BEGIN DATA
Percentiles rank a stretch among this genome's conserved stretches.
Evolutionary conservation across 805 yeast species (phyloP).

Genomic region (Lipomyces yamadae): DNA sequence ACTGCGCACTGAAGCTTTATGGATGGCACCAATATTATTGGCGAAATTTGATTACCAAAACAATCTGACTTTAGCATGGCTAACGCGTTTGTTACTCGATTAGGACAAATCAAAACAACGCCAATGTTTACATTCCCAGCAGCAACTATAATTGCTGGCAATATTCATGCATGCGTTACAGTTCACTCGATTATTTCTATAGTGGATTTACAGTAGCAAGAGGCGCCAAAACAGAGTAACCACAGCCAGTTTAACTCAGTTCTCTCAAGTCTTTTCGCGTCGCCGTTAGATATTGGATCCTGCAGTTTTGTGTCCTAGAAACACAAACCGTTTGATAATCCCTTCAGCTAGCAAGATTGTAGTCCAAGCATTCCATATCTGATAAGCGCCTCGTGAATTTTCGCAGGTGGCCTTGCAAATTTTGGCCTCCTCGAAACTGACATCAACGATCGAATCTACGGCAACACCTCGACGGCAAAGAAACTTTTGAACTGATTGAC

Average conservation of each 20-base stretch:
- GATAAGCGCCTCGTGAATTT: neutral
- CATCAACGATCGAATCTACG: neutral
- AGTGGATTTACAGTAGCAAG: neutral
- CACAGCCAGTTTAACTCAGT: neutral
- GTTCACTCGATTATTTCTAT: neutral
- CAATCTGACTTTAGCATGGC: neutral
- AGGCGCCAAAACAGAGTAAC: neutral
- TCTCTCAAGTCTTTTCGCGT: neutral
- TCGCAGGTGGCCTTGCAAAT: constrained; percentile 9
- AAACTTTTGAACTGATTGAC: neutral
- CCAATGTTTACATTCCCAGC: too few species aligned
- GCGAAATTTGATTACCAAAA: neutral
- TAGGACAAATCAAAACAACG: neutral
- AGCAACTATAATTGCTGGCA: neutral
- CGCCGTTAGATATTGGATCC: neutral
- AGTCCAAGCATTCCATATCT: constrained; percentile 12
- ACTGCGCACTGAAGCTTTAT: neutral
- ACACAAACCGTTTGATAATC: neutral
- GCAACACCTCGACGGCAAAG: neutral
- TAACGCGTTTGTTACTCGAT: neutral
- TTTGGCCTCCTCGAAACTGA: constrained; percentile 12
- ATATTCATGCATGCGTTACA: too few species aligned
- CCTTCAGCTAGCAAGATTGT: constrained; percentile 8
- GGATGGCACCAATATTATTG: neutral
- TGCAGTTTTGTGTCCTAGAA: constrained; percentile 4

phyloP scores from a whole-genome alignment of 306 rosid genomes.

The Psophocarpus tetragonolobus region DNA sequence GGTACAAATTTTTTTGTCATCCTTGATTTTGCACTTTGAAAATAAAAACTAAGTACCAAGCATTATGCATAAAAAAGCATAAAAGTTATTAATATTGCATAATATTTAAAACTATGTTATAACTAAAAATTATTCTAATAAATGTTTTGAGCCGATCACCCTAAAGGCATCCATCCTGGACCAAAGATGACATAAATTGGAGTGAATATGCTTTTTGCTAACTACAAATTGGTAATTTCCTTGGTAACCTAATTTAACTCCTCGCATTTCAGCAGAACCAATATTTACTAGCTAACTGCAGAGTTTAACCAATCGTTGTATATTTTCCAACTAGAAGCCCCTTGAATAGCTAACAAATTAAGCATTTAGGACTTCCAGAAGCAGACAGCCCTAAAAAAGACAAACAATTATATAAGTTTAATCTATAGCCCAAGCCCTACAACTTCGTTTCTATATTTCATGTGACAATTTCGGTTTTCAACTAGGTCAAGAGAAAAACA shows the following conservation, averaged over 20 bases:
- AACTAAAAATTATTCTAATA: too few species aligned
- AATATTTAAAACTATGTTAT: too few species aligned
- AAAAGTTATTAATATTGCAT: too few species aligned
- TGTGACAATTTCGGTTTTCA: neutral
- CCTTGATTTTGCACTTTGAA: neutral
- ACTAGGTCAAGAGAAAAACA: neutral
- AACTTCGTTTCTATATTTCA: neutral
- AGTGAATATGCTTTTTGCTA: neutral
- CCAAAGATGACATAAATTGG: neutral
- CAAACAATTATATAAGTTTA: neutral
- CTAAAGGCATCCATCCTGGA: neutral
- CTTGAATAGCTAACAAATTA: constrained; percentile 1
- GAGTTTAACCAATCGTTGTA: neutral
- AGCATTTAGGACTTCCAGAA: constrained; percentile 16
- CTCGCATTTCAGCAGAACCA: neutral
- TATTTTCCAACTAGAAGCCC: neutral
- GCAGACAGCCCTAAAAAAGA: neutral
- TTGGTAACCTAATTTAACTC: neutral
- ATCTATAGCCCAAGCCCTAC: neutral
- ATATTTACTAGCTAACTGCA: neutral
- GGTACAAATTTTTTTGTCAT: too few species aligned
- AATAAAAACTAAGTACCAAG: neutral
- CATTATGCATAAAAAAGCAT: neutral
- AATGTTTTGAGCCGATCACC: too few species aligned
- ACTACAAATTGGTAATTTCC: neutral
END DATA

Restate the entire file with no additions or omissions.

Percentiles rank a stretch among this genome's conserved stretches.
Evolutionary conservation across 805 yeast species (phyloP).

Genomic region (Lipomyces yamadae): DNA sequence ACTGCGCACTGAAGCTTTATGGATGGCACCAATATTATTGGCGAAATTTGATTACCAAAACAATCTGACTTTAGCATGGCTAACGCGTTTGTTACTCGATTAGGACAAATCAAAACAACGCCAATGTTTACATTCCCAGCAGCAACTATAATTGCTGGCAATATTCATGCATGCGTTACAGTTCACTCGATTATTTCTATAGTGGATTTACAGTAGCAAGAGGCGCCAAAACAGAGTAACCACAGCCAGTTTAACTCAGTTCTCTCAAGTCTTTTCGCGTCGCCGTTAGATATTGGATCCTGCAGTTTTGTGTCCTAGAAACACAAACCGTTTGATAATCCCTTCAGCTAGCAAGATTGTAGTCCAAGCATTCCATATCTGATAAGCGCCTCGTGAATTTTCGCAGGTGGCCTTGCAAATTTTGGCCTCCTCGAAACTGACATCAACGATCGAATCTACGGCAACACCTCGACGGCAAAGAAACTTTTGAACTGATTGAC

Average conservation of each 20-base stretch:
- GATAAGCGCCTCGTGAATTT: neutral
- CATCAACGATCGAATCTACG: neutral
- AGTGGATTTACAGTAGCAAG: neutral
- CACAGCCAGTTTAACTCAGT: neutral
- GTTCACTCGATTATTTCTAT: neutral
- CAATCTGACTTTAGCATGGC: neutral
- AGGCGCCAAAACAGAGTAAC: neutral
- TCTCTCAAGTCTTTTCGCGT: neutral
- TCGCAGGTGGCCTTGCAAAT: constrained; percentile 9
- AAACTTTTGAACTGATTGAC: neutral
- CCAATGTTTACATTCCCAGC: too few species aligned
- GCGAAATTTGATTACCAAAA: neutral
- TAGGACAAATCAAAACAACG: neutral
- AGCAACTATAATTGCTGGCA: neutral
- CGCCGTTAGATATTGGATCC: neutral
- AGTCCAAGCATTCCATATCT: constrained; percentile 12
- ACTGCGCACTGAAGCTTTAT: neutral
- ACACAAACCGTTTGATAATC: neutral
- GCAACACCTCGACGGCAAAG: neutral
- TAACGCGTTTGTTACTCGAT: neutral
- TTTGGCCTCCTCGAAACTGA: constrained; percentile 12
- ATATTCATGCATGCGTTACA: too few species aligned
- CCTTCAGCTAGCAAGATTGT: constrained; percentile 8
- GGATGGCACCAATATTATTG: neutral
- TGCAGTTTTGTGTCCTAGAA: constrained; percentile 4

phyloP scores from a whole-genome alignment of 306 rosid genomes.

The Psophocarpus tetragonolobus region DNA sequence GGTACAAATTTTTTTGTCATCCTTGATTTTGCACTTTGAAAATAAAAACTAAGTACCAAGCATTATGCATAAAAAAGCATAAAAGTTATTAATATTGCATAATATTTAAAACTATGTTATAACTAAAAATTATTCTAATAAATGTTTTGAGCCGATCACCCTAAAGGCATCCATCCTGGACCAAAGATGACATAAATTGGAGTGAATATGCTTTTTGCTAACTACAAATTGGTAATTTCCTTGGTAACCTAATTTAACTCCTCGCATTTCAGCAGAACCAATATTTACTAGCTAACTGCAGAGTTTAACCAATCGTTGTATATTTTCCAACTAGAAGCCCCTTGAATAGCTAACAAATTAAGCATTTAGGACTTCCAGAAGCAGACAGCCCTAAAAAAGACAAACAATTATATAAGTTTAATCTATAGCCCAAGCCCTACAACTTCGTTTCTATATTTCATGTGACAATTTCGGTTTTCAACTAGGTCAAGAGAAAAACA shows the following conservation, averaged over 20 bases:
- AACTAAAAATTATTCTAATA: too few species aligned
- AATATTTAAAACTATGTTAT: too few species aligned
- AAAAGTTATTAATATTGCAT: too few species aligned
- TGTGACAATTTCGGTTTTCA: neutral
- CCTTGATTTTGCACTTTGAA: neutral
- ACTAGGTCAAGAGAAAAACA: neutral
- AACTTCGTTTCTATATTTCA: neutral
- AGTGAATATGCTTTTTGCTA: neutral
- CCAAAGATGACATAAATTGG: neutral
- CAAACAATTATATAAGTTTA: neutral
- CTAAAGGCATCCATCCTGGA: neutral
- CTTGAATAGCTAACAAATTA: constrained; percentile 1
- GAGTTTAACCAATCGTTGTA: neutral
- AGCATTTAGGACTTCCAGAA: constrained; percentile 16
- CTCGCATTTCAGCAGAACCA: neutral
- TATTTTCCAACTAGAAGCCC: neutral
- GCAGACAGCCCTAAAAAAGA: neutral
- TTGGTAACCTAATTTAACTC: neutral
- ATCTATAGCCCAAGCCCTAC: neutral
- ATATTTACTAGCTAACTGCA: neutral
- GGTACAAATTTTTTTGTCAT: too few species aligned
- AATAAAAACTAAGTACCAAG: neutral
- CATTATGCATAAAAAAGCAT: neutral
- AATGTTTTGAGCCGATCACC: too few species aligned
- ACTACAAATTGGTAATTTCC: neutral